Well, a near total eclipse of the sun occurred here in Britain yesterday, and I was in a position actually to take some photographs. To be precise I was pulling up brambles behind our garden fence, so in a perfect south-facing position. Here’s what I got:
Yes, unfortunately the French sent some smog across the channel in revenge for Agincourt, resulting in a nebular eclipse of the sun. Still, I actually saw more than my daughter did sitting outside Greenwich Observatory, and it was a suitably apocalyptic morning as we did get some realistic gloom and chill, the mains water was mysteriously cut off and one of my neighbour’s sheep died in lambing. I forgot to ask him to check its omens before the knacker’s van arrived. As soon as the eclipse had finished, the cloud cleared and the rest of the day was bright and sunny.
Although I’ve seen a few partial eclipses over the years, I first pencilled in the next total eclipse in 1959, 40 years before it actually happened, after reading the date in The Boys Book of Astronomy. Conscious of the booking, I bagged the time off work at the start of 1999 before anyone else could, and motored down from Essex to South Devon to see it with my Australian pastor, a keen astronomer. In the event it was an overcast day, but in a way that made it even more awe-inspiring: I could imagine some simple farmer in times past suddenly finding it had gone dark without warning and being – as I was even with warning – terrified. If you’re interested I recorded my impressions soon after the event here.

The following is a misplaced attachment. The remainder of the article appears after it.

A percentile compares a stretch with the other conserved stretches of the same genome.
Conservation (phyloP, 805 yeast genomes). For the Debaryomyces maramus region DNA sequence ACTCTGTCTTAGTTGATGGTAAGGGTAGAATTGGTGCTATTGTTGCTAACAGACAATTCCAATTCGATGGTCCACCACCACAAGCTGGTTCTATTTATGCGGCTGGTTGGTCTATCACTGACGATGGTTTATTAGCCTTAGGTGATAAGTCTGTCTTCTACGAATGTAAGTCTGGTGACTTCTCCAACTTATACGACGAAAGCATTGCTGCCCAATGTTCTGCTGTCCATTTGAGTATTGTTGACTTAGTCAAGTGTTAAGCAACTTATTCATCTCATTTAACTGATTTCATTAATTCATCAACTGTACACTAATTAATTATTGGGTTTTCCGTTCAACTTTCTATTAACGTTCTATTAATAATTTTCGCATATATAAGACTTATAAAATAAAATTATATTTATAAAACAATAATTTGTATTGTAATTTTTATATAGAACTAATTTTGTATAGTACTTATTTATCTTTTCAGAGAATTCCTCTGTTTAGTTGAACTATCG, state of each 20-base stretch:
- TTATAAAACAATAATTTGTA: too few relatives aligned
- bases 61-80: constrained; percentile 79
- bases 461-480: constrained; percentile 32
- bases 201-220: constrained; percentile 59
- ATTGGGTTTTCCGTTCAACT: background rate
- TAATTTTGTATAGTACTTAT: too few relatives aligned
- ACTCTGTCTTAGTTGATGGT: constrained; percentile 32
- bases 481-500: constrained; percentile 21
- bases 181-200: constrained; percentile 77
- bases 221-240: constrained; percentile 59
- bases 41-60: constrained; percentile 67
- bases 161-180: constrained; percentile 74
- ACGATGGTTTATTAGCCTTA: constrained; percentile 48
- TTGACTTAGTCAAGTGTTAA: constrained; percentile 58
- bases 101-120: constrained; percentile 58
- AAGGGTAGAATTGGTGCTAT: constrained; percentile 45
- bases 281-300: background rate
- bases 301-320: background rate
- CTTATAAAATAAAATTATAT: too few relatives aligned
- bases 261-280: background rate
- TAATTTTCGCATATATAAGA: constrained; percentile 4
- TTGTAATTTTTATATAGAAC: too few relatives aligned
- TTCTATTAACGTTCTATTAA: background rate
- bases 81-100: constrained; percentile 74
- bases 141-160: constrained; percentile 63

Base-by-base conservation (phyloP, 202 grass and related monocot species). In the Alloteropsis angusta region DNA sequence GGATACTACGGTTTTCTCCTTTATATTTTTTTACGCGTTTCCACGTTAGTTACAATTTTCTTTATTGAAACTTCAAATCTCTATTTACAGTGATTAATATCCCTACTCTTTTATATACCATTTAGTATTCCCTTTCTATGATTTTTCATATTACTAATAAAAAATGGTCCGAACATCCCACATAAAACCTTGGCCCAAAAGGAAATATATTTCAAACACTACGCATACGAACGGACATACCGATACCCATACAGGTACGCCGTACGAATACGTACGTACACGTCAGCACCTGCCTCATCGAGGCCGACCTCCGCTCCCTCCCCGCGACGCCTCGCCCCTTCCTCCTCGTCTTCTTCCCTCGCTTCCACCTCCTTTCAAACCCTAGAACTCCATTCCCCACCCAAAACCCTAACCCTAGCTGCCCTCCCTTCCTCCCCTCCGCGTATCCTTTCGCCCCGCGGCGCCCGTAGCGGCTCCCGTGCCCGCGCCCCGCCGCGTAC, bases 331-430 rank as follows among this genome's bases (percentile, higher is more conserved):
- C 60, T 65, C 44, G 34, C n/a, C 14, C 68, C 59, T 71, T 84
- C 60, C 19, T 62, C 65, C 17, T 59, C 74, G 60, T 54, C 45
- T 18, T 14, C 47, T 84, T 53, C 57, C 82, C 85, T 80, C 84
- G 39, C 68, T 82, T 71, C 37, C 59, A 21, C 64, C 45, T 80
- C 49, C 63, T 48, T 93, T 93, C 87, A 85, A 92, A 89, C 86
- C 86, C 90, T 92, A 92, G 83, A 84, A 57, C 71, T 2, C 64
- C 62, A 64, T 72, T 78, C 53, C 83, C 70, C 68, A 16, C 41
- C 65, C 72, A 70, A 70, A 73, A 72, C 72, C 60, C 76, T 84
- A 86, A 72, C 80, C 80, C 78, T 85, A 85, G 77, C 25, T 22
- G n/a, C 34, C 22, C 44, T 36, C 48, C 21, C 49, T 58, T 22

Tonight’s sunset was glorious, as if the sun were our to prove it’s not finished yet. Apparently, about two Fundamentalists in America predicted the end of the world, and the UK Independent printed the story as “‘Beginning of the end of the world’, say Christian pastors”. The usual cretinous crowd of anti-theists occupied most of the comments with their mantras on the stupidity of religion. A rather larger number of secular but even more stupid head-teachers forbade their children from going out to watch because of health and safety concerns – well yes, we all know several people who’ve gone blind during solar eclipses, don’t we?
Several websites – including BioLogos I see – [update – the BioLogos link seems to be based on erroneous information. I beg their pardons!] are at pains to point out that the size and distance of our abnormally large moon, and so the possibility of total eclipses, is nothing to do with cosmic fine-tuning, but pure coincidence. I wonder how they know? But I have read one theorist who suggests that it was the phenomenon of eclipses that got astronomy, and consequently the other sciences, kick-started in ancient times. Like the aurora borealis (also unusually visible in the UK a night or two ago, though further north than here) eclipses are the cosmic events that shake us out of our sense of earthly security, apart from asteroids which shake us out of earthly security itself. So maybe we should be cautious about dismissing them as meaningless chance.
Anyway, the fact remains that unluckily for me both the big eclipses I’ve experienced have been swathed in cloud. But I’m told there is another one due here in only seventy-five years time. See you there.
Menwhile, here’s the classic Yes track And You and I, which begins with a Steve Howec piece called Eclipse – much to be preferred to the Klaus Nomi song on the same theme, which carries the danger of making your eyes water.